“Because we abut the town property, our vision is that the town has the potential to develop this incredible resource — Wiggins Mud Puddle, which is what it is at the moment, and the creek that comes out of it, and the dam that’s been repaired several times but never in a way that made it fully functional — that’s what motivated us to come to the table and say, we’re working on our trails, we’re also taking care of your trails, let’s make this a gem in downtown Kennebunk,” Stevens said. “That’s why we are offering to pay for our consultant [Jerry Bley] to write the grant, if the town is interested in doing this.”

“This is still a good step for the town no matter what we do in the future,” Wellman added. “This will sort of bring that pond back to being a vibrant use for the townspeople.”

“This is a win-win for right now,” Selectman Blake Baldwin agreed.

Still, some selectmen questioned future costs. Wellman did not have a figure for how much a conservation easement to Hope Woods might cost, or how much the land trust might want from the town to make that happen. However, even with that the $37,500 trail easement to be sold as part of the Wiggins Pond phase of the project, there is still a chance the cemetery could someday still drain its endowment, given annual maintenance costs that have run between $132,000 and $148,000 over the past three years.

Cluff noted that if the cemetery group ever folds, the town would be obligated to take on cemetery management and maintenance at taxpayer expense.

“This isn’t a one-time shot. I think we’re going to sell it to ourselves, eventually. That’s what I’m gathering,” he said.

“I’m having a tough time. I really am,” Karytko said. “I understand the worth of the project, but there are a lot of people out there who think getting Ross Road done is a more important project. What if the town says no [to later purchase of the conservation easement to all of Hope Woods]. Do you have the ability to raise that money on your own?”

Wellman said significant fundraising efforts will take place, even with a town contribution to the larger sale.

Although he supported the first phase with the Wiggins Pond rehab, Baldwin questioned if it might not be better for the Cemetery Corp to sell off some of the woods as housing lots.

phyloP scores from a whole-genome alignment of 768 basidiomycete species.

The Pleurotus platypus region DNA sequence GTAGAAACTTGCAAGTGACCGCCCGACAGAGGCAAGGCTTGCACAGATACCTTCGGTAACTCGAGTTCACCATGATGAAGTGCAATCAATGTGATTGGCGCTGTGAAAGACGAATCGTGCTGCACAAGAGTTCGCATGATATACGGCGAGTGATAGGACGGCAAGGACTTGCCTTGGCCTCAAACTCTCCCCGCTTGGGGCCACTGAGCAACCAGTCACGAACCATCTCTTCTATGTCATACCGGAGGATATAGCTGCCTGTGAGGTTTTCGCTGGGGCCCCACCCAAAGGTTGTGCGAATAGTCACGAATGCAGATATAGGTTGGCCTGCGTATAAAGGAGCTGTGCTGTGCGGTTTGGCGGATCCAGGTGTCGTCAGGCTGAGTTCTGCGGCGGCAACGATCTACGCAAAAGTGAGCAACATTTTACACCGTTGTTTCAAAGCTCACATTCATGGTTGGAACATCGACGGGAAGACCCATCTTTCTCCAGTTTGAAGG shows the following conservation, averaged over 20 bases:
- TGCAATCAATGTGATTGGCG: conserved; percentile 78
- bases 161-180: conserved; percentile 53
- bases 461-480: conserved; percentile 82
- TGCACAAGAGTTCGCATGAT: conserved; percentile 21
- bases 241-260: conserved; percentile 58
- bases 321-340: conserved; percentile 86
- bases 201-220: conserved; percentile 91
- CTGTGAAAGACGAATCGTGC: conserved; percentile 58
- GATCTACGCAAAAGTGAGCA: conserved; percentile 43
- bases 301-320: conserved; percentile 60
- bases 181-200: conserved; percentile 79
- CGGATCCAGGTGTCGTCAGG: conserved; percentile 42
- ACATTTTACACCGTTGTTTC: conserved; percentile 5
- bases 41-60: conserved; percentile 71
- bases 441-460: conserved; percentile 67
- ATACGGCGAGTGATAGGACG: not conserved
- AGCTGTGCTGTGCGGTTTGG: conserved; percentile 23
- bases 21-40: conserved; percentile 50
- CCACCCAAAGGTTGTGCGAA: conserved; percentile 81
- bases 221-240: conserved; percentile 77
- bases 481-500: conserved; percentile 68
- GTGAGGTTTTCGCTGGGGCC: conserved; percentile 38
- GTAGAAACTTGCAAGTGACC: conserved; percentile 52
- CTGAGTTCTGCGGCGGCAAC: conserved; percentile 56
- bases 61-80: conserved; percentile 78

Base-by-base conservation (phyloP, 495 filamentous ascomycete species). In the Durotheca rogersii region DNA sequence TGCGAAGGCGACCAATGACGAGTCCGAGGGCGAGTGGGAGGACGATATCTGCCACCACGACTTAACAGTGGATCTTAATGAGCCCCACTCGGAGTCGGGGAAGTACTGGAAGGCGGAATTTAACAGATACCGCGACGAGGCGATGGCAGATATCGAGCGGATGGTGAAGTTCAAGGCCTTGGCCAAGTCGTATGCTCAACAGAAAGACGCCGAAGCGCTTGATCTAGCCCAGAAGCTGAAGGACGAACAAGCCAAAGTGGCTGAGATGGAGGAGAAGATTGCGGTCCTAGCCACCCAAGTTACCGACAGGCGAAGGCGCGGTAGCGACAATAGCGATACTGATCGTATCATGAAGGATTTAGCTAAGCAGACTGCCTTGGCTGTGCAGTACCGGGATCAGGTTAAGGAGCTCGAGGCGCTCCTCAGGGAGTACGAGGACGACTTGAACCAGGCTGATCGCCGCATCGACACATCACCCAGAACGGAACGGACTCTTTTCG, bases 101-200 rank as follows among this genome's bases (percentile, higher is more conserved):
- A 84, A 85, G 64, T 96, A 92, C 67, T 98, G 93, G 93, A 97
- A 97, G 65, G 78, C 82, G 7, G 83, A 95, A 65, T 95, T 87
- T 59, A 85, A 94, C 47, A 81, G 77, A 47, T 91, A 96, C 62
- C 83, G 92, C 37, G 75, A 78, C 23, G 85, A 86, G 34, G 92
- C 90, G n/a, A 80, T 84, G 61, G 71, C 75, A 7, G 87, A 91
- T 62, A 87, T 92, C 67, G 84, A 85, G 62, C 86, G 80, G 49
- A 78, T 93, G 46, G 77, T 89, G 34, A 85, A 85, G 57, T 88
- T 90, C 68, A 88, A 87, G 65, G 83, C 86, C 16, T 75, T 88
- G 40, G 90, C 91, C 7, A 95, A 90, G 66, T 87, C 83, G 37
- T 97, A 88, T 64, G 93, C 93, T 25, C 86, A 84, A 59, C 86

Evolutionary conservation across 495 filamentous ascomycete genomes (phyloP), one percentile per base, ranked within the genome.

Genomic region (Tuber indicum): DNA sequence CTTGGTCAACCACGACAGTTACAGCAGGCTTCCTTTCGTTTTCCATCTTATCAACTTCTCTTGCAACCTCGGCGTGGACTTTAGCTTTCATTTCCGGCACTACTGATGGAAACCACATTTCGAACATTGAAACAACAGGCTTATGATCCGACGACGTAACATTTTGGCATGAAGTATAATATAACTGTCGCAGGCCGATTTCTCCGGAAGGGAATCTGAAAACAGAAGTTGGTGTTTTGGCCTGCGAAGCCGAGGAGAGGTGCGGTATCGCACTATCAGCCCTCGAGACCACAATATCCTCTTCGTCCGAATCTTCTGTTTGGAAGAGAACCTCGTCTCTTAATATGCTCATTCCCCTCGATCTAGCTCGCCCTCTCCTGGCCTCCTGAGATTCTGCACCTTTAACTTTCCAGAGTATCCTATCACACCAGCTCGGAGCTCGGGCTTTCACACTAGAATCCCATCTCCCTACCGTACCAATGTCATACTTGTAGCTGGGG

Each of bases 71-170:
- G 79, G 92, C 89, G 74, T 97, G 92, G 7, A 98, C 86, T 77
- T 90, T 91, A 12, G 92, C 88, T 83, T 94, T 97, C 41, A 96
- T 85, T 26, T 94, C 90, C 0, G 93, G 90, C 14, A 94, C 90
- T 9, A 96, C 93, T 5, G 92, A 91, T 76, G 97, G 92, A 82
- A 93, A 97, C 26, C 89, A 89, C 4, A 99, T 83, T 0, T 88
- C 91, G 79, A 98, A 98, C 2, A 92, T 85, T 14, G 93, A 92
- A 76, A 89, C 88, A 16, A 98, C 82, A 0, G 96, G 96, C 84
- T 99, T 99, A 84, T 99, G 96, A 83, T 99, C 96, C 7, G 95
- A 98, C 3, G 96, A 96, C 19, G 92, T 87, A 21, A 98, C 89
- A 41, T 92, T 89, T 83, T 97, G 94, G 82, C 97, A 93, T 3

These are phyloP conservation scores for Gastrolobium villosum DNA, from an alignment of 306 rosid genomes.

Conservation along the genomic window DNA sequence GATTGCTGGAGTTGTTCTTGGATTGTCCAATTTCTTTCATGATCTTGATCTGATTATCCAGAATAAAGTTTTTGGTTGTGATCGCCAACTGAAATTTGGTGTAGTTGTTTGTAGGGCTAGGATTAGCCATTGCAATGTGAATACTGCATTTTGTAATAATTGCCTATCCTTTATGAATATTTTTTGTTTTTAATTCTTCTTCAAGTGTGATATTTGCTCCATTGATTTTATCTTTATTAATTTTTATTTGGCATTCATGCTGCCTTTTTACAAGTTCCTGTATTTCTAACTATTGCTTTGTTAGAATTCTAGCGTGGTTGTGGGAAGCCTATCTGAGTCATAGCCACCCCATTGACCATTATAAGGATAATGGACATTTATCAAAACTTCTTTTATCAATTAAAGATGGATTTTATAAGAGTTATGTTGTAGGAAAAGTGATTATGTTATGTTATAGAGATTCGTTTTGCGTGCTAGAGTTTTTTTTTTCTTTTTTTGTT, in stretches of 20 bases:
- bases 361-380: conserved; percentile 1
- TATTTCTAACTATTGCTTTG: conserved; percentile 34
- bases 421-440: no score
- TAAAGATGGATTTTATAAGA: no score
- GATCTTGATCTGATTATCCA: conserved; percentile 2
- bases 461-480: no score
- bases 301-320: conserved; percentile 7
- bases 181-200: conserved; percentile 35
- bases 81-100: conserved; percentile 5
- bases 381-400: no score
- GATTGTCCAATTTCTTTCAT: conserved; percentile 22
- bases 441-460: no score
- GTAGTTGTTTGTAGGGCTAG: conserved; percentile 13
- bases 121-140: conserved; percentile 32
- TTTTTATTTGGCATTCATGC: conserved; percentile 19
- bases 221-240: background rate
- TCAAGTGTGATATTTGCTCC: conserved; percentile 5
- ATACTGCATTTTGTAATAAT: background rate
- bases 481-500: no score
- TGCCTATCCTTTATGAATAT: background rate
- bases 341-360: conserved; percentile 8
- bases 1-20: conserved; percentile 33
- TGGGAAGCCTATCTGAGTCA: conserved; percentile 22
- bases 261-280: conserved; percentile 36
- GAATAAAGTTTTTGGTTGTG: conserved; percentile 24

“We considered it and we rejected that option because we see the potential for basically offering ot the town a preserve that will only do more to attract people to Kennebunk,” Stevens said.

But Baldwin suggested some housing development might help the town by putting that area back on the tax rolls. That drew husband and wife team John Costin and Rachel Phipps to the microphone from the audience.

“This is just a beautiful, beautiful spot,” Phipps said. “It’s incredible. It’s gorgeous. It really is a sort of hidden gem right in the heart of our town. And they [the Friends group] have already done a magnificent job with the trails. But a residential development ends up costing taxpayers.”

“The uncomfortable truth is that if they can’t put this together, if this land were to be sold into development to supposedly be put on the tax rolls, that’s a net loss for the town, because it costs $117,000 to education just one child, K-12,” Costin said. “Every house that you put up in this town is an enormous cost to taxpayers. So, when we are looking at conserving land, we also are looking at conserving dollars.”

However, Karytko countered that not all homebuyers in Kennebunk these days are young families. But beyond that, the argument on what kind of development is best, if any, was left to another day, as was Wellman’s promised return to seek funding for the full conservation easement on Hope Woods.

For their part, selectmen agreed to fund the Wiggins Pond dredge and trail project using funds set aside by voters in 2007 to fund grant applications that require a local match. According to town Finance Director Joel Downs, that $50,000 fund was only ever dipped into once, and still has $41,200 available. Selectmen agreed to draw “up to $40,000.”

That’s the eventual cost to the town, after it gets reimbursed by the feds. However, Wellman said the total cost of $80,000 would have to be expended first before the grant money can be applied.

Selectmen did not address where that additional $40,000 will come from until paid back.

Staff writer Duke Harrington can be reached at news@kennebunkpost.com.